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Investing for retirement: The moderating effect of fund assortment size on the 1/n heuristic (Morrin et al. 2012)

Review Guidelines


Morrin, M., Inman, J. J., Broniarczyk, S. M., Nenkov, G., & Reuter, J. (2012). Investing for retirement: The moderating effect of fund assortment size on the 1/n heuristic. Fox School of Business Research Paper No. 14-009, 1–38.


Experiments using U.S. households

  • The study’s objective was to examine whether increases in the number of funds offered in a retirement plan caused investors to allocate their contributions more evenly across all available investment options.
  • The authors administered one survey to a nationally representative sample of U.S. households and two surveys to people from consumer panels. The surveys contained information on hypothetical savings plans that were manipulated to include either a small or large fund assortment size. Participants were instructed to choose the plans in which they would invest and indicate the percentage they would invest in each of the chosen funds.
  • The study found that participants were more likely to allocate hypothetical investments across all available funds when offered a small versus large assortment size.
  • The quality of the causal evidence presented in this portion of the study is moderate because, although the authors controlled for observable characteristics of samples members and there was no evidence that survey versions were systematically assigned to sample members, the Clearinghouse for Labor Evaluation and Research (CLEAR) could not confirm that survey versions were randomly assigned.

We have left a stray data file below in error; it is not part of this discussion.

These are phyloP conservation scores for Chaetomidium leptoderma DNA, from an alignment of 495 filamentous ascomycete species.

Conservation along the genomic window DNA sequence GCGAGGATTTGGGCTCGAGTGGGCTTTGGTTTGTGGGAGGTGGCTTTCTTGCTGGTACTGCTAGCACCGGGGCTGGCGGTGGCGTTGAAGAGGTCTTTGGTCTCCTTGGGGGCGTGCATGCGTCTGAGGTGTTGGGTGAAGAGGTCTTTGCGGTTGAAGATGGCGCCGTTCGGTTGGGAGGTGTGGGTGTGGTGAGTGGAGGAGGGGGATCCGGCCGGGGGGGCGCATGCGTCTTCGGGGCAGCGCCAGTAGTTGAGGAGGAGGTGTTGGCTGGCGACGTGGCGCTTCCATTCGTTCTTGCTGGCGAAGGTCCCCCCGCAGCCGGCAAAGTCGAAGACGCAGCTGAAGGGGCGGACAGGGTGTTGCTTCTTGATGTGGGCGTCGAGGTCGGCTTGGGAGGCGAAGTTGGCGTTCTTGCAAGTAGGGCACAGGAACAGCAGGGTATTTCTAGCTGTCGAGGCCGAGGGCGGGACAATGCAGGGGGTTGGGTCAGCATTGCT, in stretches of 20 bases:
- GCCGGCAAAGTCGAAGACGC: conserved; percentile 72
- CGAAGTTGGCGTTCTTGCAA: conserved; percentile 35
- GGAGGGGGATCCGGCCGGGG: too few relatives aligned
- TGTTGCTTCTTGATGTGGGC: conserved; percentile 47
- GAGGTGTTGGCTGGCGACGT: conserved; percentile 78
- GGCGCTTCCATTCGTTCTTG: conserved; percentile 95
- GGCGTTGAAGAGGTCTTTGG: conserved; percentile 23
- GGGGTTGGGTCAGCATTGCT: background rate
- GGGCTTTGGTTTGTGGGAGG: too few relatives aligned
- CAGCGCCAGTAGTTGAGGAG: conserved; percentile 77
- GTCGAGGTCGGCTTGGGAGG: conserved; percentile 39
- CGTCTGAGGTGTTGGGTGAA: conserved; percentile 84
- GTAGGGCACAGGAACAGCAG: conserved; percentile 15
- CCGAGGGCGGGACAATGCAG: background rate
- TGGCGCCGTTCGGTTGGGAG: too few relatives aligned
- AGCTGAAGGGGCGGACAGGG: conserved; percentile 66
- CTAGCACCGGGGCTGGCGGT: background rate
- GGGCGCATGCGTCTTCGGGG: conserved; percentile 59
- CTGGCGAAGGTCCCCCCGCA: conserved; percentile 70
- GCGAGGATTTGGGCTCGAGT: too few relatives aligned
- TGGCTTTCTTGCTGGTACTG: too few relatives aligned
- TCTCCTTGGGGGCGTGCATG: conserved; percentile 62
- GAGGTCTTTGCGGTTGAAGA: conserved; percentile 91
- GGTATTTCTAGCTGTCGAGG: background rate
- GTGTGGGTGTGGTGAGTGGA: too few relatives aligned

Analysis of employees’ data 

  • The study’s objective was to determine whether the number of fund options offered by a 401(k) plan influenced the investment behavior of plan members.
  • The authors compared investment behaviors among employees offered 10 or 19 fund options for investment, controlling for employees’ characteristics. The analysis used administrative data on contributions to the defined contribution plan of the Oregon University System. The study used an interrupted time series (ITS) design that analyzed changes in outcomes before and after an increase in the number of available investment options.
  • The analysis demonstrated that offering a larger fund assortment size was associated with a statistically insignificant decrease in the tendency of employees to invest in all available funds and spread invested dollars evenly among chosen alternatives.
  • The quality of causal evidence presented in this study is low. This means that we are not confident that the estimated effects are solely attributable to fund assortment size; other factors are likely to have contributed.

Intervention Examined

Informational Interventions for Households and Workers


Experiments using U.S. households

  • Participants were significantly more likely to invest in all available funds when offered a small fund assortment size compared with a large assortment size.